What are you working on at the moment?
The film that I'm working on that the moment comes out of the Soft Rebellion work. I wanted to make a film that centred on Sheffield's proud history of activism and particularly on Paradise Square behind the Cathedral, because that's where a lot of people gathered to protest in the 1800s and into the 1900s. I also got interested to discover that Sheffield was the city where the first official campaign group for women's suffrage was founded in 1851. So I wanted to do something about women, in the square, that'd be really uplifting. I gathered around 200 women and filmed them performing a number of soft rebellions – being silent, yelling, doing the Wigan clap – all centred on a three-part poem by Geraldine Monk that in part becomes more like a spell. A musician called Die Hexen (which means "the witches" in German) then made this incredibly evocative soundscape that sits underneath everything.
I'm also about to release an album of the toasts that the twelve women at the Detroit Dinner Service made, which local graphic design company Dust are designing.
What's your workspace like?
I've always had a studio in Sheffield since I moved here in 1988; first at the long-gone Blast Lane Studios, then at Yorkshire Artspace and now at my home. My husband is an artist as well and we live in half of the house and in the other half we've got our studios.
What, who or where should be better known in Sheffield?
I do think we hide things under a bushel here, I don't know whether out of humbleness or carelessness. Certain things about Sheffield's political history should be celebrated more – there we were in the 1850s, around 50 years before the Pankhursts, with women from the Chartist and anti-slavery movements coming together to campaign for suffrage.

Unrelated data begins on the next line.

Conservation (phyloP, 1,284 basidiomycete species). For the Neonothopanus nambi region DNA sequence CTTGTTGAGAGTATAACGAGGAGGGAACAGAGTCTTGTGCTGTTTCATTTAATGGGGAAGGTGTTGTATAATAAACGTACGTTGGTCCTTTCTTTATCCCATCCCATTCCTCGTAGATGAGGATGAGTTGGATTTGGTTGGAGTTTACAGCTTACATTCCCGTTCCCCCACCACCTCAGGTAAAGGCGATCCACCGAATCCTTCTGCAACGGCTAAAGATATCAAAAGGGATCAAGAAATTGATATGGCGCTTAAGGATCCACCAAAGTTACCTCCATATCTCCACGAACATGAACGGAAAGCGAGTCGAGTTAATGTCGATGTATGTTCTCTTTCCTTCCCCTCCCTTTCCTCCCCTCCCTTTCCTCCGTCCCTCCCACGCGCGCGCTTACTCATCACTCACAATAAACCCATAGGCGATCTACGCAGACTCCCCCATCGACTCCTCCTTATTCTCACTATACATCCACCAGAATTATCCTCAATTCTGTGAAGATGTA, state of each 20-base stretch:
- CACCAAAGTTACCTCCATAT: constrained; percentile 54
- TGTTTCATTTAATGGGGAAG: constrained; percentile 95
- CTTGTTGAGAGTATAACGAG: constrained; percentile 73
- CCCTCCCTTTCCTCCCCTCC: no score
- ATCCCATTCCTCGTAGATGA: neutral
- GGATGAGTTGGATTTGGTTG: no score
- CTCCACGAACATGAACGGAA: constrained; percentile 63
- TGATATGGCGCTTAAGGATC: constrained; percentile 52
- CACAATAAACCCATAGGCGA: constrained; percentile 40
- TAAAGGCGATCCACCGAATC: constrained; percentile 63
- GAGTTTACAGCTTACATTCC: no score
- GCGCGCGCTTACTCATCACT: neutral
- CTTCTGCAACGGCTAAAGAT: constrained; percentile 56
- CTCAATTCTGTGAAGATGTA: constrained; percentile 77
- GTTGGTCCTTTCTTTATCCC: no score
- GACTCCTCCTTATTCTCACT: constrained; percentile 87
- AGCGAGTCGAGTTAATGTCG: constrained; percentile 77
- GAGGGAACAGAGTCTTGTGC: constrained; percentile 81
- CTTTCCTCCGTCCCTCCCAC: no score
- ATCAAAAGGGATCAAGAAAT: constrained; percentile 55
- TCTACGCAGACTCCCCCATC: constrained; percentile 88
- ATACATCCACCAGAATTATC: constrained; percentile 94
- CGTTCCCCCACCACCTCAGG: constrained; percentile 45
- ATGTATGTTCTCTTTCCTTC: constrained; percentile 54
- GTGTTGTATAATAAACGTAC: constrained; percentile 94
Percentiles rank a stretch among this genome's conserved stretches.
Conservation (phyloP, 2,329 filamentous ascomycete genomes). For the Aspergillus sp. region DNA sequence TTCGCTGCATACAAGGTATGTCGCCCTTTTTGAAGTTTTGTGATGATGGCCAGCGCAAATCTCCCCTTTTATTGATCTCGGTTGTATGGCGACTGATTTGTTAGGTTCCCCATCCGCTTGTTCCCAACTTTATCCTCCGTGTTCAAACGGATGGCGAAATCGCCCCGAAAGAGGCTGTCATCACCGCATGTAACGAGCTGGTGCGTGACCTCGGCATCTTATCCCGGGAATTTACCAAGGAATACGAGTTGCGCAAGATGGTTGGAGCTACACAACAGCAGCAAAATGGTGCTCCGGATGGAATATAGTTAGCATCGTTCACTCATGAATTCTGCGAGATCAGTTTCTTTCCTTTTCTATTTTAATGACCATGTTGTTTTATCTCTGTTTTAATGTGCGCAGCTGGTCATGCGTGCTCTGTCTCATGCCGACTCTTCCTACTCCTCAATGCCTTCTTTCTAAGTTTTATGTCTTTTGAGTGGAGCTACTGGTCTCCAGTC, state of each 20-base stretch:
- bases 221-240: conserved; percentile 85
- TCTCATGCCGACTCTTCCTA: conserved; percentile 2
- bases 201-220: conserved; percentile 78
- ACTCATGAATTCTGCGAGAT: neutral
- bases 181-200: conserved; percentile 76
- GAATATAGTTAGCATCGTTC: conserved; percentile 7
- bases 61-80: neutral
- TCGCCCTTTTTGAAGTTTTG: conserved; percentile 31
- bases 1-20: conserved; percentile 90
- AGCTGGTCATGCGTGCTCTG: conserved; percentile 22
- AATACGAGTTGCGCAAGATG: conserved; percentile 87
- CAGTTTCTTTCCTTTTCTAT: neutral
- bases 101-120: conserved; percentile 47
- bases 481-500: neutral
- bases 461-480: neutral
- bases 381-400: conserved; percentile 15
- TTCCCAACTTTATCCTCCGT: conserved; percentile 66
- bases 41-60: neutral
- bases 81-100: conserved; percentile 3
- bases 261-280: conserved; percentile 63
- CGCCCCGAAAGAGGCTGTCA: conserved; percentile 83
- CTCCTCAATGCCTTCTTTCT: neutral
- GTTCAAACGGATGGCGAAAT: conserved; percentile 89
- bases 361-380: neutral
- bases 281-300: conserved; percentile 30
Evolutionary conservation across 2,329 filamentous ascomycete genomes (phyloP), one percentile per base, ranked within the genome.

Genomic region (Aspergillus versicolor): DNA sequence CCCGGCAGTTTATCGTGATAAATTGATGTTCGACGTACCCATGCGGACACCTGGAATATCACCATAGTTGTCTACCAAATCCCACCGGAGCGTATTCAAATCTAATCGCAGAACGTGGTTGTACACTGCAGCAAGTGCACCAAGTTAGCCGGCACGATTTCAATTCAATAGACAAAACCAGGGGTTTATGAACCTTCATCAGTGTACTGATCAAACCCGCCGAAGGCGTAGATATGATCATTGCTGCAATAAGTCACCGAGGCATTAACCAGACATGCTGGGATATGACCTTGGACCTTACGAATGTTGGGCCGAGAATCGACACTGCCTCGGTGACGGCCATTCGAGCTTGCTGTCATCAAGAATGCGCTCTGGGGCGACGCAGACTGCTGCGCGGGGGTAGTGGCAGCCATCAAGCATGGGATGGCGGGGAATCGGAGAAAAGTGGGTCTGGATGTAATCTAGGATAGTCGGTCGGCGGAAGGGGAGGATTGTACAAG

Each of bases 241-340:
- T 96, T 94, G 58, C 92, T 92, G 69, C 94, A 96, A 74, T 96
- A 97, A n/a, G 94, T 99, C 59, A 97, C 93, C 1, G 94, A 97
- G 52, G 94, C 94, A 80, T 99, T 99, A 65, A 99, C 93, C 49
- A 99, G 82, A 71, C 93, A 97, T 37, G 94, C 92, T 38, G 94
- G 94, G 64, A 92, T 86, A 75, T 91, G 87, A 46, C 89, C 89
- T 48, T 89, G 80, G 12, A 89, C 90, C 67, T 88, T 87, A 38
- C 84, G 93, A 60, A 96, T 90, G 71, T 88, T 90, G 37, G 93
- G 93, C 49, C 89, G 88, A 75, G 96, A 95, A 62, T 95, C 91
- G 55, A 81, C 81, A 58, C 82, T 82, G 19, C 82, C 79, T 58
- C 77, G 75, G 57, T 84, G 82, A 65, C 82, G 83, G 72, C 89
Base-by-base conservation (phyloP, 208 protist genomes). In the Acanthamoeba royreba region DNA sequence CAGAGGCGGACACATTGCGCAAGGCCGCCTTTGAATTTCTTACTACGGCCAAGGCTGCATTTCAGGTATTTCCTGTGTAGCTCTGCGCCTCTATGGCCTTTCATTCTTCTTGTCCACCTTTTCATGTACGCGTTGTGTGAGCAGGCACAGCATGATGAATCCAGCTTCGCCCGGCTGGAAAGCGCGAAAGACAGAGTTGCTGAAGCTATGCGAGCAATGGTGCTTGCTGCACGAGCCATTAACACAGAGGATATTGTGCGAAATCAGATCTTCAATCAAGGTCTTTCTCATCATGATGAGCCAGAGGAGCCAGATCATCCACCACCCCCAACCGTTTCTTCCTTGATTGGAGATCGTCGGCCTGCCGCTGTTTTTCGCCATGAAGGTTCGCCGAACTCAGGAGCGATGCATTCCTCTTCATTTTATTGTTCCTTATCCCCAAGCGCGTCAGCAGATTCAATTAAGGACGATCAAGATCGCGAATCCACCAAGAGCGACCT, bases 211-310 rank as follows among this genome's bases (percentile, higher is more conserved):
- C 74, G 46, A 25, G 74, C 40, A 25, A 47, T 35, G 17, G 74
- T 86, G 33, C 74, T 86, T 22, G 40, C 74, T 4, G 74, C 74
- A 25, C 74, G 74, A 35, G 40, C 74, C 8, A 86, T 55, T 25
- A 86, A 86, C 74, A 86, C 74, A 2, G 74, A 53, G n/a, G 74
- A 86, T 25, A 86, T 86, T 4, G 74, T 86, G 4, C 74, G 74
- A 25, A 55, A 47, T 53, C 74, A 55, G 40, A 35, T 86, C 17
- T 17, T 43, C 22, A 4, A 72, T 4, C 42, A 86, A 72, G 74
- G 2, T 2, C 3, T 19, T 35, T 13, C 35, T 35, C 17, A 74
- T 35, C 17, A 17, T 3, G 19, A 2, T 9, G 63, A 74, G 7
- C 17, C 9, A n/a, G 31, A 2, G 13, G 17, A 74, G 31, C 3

Also, the poet Geraldine Monk – she's ace!
I love the independent music venue and recording studio Delicious Clam near the old Castle Market. As a lecturer at the art school I come into contact with a lot of exceptionally creative types, and some of our fine art graduates stay on in Sheffield to develop strong careers as artists and often also in the music scene. It's great that the DIY scene is underground but perhaps it's a bit too underground – the city really is packed full of creative people and they could be celebrated a bit more.
What would you change about the city?
I love Sheffield and I'm proud to have lived here most of my life, but there are a number of things that I think we perhaps don’t value enough. Now that the steel and coal industries no longer have a real impact on the city, I wonder what would happen if the council took the creative industries a lot more seriously and saw them as one of our main industries?
I also feel we should value our architectural history more. I love to see industrial buildings re-imagined into something new, and even though it's contentious, I think the fact that something is happening at Park Hill rather than it just being demolished is great. I'm also a big fan of cutting-edge architecture so I'm not saying that we need to preserve things in aspic – in fact we could encourage more ambitious architectural projects, as Park Hill once was. We need to be braver!
I used to think it was bad that the city centre was blighted by a lack of big shops but I've utterly changed my mind. I've got a colleague who commutes from Birmingham and wants to move to Sheffield because it's got space for all this independent, DIY stuff in the centre – Birmingham is the exact opposite. The council should encourage even more of that and really embrace the city centre as a place where independent traders can operate by making it so that people can afford the rent and business rates.
This profile is part of a series on artists funded by Making Ways, a programme supported by Sheffield Culture Consortium through Arts Council England to showcase, celebrate and develop the exceptional contemporary visual art produced in the city.
- Words by
- Kathryn Hall